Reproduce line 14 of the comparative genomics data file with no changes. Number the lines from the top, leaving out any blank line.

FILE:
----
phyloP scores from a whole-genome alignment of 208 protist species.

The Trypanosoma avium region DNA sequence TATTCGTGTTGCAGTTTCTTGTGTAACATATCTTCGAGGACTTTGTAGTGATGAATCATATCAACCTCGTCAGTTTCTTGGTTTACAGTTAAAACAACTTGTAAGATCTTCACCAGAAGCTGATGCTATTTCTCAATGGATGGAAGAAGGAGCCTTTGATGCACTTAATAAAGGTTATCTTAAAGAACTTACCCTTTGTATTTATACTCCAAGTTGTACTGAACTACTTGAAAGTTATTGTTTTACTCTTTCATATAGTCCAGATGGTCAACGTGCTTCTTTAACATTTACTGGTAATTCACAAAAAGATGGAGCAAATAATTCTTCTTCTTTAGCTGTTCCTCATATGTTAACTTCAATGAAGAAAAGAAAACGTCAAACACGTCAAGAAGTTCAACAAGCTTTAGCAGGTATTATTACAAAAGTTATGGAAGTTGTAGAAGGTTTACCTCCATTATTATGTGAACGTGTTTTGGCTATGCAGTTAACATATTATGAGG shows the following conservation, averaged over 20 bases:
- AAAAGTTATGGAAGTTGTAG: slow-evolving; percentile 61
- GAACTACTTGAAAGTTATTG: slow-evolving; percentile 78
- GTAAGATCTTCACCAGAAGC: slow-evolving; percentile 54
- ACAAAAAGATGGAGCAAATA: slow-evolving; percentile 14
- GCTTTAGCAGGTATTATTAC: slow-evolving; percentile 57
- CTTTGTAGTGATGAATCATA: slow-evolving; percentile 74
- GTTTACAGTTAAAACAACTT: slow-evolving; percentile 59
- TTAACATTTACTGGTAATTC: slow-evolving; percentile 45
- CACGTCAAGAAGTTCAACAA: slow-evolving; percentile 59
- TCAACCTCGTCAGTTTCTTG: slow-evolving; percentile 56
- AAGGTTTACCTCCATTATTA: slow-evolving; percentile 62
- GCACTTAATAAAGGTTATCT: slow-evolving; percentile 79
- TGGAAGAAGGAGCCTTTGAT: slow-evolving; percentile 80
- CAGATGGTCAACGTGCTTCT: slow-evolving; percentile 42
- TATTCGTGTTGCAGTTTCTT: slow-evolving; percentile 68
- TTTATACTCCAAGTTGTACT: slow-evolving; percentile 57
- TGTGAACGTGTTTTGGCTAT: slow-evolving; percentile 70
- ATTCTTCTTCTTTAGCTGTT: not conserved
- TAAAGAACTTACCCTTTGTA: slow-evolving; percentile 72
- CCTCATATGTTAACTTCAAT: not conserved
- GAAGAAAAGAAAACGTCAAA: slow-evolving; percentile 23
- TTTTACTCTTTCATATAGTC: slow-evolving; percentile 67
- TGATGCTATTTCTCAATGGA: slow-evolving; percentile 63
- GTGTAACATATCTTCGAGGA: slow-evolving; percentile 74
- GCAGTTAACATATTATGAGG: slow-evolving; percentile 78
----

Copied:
- GCACTTAATAAAGGTTATCT: slow-evolving; percentile 79